The Air Force Research Laboratory (AFRL) at Kirtland Air Force Base, N.M. is planning to use a Navigator engineering test unit in its "Plug-and-Play" spacecraft, an experimental satellite that can be developed and launched within days because it uses components that hook together in a manner similar to how a computer adds drives or printers via a Universal Serial Bus interface.
The Navigator team also has delivered an engineering test unit to the next-generation weather satellite called GOES-R, which the National Oceanic and Atmospheric Administration plans to launch in 2015. The contractor developing the spacecraft may use Navigator's signal-processing design in the spacecraft’s GPS receiver.
Broad Reach Engineering, an aerospace engineering firm that operates offices in Colorado and Arizona, meanwhile, is pursuing a commercial license for the Navigator signal-processing technology. It plans to use the technology to build a GPS unit for a U.S. government program currently under development. The company also plans to use Navigator to develop other products that could be used in potential commercial satellite programs or scientific missions, says Dan Smith, a Broad Reach project manager.
And if those successes weren't enough, Navigator proved its mettle during a first-of-its-kind experiment carried out during STS-125, the Hubble Space Telescope Servicing Mission last year. While astronauts rendezvoused with and grappled the telescope, the experiment used radar measurements of GPS signals that were reflected off the Hubble to provide range estimates during docking and undocking, proving a key relative navigation sensing technology that could potentially be used in a robotic rendezvous with the Hubble in the future.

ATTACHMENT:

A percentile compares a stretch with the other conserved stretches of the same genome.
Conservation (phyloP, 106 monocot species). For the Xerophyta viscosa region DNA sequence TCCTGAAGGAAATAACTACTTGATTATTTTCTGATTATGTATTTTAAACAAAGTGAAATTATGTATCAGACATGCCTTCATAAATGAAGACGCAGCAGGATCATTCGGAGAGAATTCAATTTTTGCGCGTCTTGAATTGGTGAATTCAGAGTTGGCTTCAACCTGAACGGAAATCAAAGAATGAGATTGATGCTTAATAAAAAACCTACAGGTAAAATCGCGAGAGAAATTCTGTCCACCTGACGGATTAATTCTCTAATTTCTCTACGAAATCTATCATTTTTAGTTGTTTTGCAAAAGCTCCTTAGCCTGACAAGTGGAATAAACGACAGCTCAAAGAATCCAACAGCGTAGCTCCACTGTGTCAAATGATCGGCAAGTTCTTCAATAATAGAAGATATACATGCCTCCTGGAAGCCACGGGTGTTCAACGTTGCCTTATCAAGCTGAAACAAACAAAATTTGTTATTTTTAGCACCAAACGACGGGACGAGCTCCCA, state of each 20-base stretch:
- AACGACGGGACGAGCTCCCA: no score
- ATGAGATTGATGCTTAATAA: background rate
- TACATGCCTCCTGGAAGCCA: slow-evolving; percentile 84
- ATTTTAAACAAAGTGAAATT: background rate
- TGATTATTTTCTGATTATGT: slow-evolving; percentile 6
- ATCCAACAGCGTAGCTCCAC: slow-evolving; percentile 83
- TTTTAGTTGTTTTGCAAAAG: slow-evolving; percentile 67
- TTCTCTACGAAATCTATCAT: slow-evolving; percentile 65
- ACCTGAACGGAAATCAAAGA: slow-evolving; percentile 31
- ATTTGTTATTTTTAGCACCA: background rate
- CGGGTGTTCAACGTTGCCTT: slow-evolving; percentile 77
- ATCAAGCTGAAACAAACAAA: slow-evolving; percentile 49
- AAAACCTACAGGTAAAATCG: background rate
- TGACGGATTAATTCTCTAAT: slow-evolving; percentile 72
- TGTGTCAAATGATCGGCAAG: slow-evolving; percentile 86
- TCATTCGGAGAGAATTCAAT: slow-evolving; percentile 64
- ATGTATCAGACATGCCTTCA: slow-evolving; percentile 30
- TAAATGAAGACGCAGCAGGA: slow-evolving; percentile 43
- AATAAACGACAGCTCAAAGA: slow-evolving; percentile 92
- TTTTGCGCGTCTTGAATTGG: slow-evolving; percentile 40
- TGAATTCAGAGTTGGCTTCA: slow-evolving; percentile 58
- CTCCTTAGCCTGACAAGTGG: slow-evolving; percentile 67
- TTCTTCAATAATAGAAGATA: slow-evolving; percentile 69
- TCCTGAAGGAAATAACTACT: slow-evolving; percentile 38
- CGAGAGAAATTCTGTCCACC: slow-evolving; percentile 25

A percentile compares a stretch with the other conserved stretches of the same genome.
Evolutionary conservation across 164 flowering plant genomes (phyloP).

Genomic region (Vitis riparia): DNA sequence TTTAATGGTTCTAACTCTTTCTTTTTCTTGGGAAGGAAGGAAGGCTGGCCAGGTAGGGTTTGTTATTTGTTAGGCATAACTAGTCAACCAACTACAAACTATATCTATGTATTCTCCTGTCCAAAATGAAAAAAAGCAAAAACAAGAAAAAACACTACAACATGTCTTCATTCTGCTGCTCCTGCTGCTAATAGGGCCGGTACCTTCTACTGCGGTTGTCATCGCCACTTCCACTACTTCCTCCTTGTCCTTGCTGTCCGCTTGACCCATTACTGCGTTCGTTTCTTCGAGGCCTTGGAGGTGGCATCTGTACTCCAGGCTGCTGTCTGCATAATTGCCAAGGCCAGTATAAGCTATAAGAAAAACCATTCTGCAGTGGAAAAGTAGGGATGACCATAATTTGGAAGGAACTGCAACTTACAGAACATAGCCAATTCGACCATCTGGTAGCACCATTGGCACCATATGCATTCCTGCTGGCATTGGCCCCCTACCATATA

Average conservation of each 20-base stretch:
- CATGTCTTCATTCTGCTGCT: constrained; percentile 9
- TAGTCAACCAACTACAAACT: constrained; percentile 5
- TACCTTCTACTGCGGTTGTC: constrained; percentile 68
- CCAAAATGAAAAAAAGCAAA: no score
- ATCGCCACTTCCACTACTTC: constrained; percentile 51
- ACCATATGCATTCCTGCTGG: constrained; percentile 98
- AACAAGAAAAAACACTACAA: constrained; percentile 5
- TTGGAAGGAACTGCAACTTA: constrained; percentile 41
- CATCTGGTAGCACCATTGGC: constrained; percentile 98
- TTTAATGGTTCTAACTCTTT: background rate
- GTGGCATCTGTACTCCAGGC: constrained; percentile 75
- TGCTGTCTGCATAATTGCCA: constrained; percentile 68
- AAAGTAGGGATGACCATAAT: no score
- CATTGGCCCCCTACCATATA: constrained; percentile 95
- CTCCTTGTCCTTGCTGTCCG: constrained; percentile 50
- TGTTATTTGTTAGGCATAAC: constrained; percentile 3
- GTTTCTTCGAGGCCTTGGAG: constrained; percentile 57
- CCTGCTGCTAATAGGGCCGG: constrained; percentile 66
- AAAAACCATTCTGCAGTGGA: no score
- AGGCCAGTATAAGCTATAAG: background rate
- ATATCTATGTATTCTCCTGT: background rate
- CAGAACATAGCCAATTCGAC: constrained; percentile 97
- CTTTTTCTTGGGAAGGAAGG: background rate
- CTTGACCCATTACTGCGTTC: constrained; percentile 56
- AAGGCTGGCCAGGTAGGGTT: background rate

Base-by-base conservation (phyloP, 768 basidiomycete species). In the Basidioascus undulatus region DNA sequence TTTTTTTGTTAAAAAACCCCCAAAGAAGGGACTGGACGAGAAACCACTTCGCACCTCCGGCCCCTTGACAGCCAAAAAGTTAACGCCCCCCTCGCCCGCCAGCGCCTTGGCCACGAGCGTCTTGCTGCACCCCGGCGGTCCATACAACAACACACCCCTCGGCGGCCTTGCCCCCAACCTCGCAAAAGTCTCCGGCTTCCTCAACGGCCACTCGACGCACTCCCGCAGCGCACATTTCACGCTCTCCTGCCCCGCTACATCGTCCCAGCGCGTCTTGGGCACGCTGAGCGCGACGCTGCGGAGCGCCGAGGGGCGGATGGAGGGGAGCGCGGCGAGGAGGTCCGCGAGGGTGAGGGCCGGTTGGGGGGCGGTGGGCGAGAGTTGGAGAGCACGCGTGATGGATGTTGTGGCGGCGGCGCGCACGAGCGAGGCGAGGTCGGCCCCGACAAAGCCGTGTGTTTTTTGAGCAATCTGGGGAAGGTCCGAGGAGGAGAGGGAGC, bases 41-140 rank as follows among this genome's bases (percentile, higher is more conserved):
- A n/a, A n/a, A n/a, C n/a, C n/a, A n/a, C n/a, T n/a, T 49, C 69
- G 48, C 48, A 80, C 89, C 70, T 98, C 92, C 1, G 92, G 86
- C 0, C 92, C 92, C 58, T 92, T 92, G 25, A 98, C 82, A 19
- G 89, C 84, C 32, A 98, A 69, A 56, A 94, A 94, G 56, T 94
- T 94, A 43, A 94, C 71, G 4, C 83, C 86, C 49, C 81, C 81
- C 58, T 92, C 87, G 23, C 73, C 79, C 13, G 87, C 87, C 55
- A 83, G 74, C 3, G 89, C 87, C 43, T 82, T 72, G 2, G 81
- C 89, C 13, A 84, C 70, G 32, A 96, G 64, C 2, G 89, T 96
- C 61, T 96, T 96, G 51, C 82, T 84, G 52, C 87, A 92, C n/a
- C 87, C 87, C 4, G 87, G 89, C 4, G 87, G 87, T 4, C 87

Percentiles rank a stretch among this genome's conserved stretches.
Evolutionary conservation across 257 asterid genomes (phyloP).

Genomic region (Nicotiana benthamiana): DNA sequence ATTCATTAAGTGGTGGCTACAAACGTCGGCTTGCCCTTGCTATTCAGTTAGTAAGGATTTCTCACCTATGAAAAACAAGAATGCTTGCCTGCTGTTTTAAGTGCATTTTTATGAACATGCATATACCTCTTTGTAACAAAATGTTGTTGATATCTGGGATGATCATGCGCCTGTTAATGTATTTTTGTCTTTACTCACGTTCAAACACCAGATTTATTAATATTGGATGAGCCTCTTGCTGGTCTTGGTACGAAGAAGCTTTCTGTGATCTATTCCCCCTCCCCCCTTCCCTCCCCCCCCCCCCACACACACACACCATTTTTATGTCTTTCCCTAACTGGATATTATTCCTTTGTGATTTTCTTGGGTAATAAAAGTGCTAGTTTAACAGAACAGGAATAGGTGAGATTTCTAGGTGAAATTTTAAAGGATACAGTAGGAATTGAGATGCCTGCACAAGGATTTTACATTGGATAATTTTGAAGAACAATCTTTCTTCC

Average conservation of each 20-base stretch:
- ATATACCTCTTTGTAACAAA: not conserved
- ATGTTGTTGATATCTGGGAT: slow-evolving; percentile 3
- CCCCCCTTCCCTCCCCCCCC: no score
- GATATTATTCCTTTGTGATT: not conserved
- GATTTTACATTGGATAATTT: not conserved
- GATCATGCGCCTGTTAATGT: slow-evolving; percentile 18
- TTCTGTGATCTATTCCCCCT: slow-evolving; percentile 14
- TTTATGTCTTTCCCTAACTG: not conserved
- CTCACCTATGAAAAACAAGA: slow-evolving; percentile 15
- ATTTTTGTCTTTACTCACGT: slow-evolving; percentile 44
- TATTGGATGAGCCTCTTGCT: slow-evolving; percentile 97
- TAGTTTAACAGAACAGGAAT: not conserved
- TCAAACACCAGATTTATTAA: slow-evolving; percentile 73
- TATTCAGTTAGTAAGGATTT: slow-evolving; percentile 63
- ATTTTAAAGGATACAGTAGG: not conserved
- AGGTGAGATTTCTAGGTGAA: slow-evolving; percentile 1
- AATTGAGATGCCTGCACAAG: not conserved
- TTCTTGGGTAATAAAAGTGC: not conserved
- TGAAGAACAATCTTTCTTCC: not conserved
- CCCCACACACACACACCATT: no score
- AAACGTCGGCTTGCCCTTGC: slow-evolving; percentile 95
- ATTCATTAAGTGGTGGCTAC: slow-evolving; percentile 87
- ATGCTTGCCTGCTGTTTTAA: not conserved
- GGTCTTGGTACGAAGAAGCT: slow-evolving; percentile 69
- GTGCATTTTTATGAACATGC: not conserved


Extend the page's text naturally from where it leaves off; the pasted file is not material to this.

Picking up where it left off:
"No question. The Navigator team has experienced an incredible level of success," says John Carl Adams, an assistant chief of technology for Goddard’s Applied Engineering and Technology Directorate’s mission engineering and systems analysis division. "I attribute their accomplishment to technical know-how, but also to a healthy entrepreneurial spirit. These guys saw a need and developed a solution, which is now driving down mission costs for civilian and military space programs and extending the range of spacecraft GPS sensing to geosynchronous orbits and beyond."
More Advances Planned
The team is now looking to further improve the technology.
Winternitz and his team are developing the next-generation Navigator receiver — one that can acquire the GPS signal even if the spacecraft carrying the receiver is located at lunar distances. Such a capability would reduce mission operational costs because ground controllers could track spacecraft via GPS rather than with expensive ground stations.
"We expect that the evolution of Navigator’s capabilities will open up a host of new applications and funding sources, including exploration and high-altitude science missions," Winternitz says. "Navigator’s selling points will continue to be that it can offer better navigation performance in weak-signal and highly dynamic environments."
Lori Keesey NASA's Goddard Space Flight Center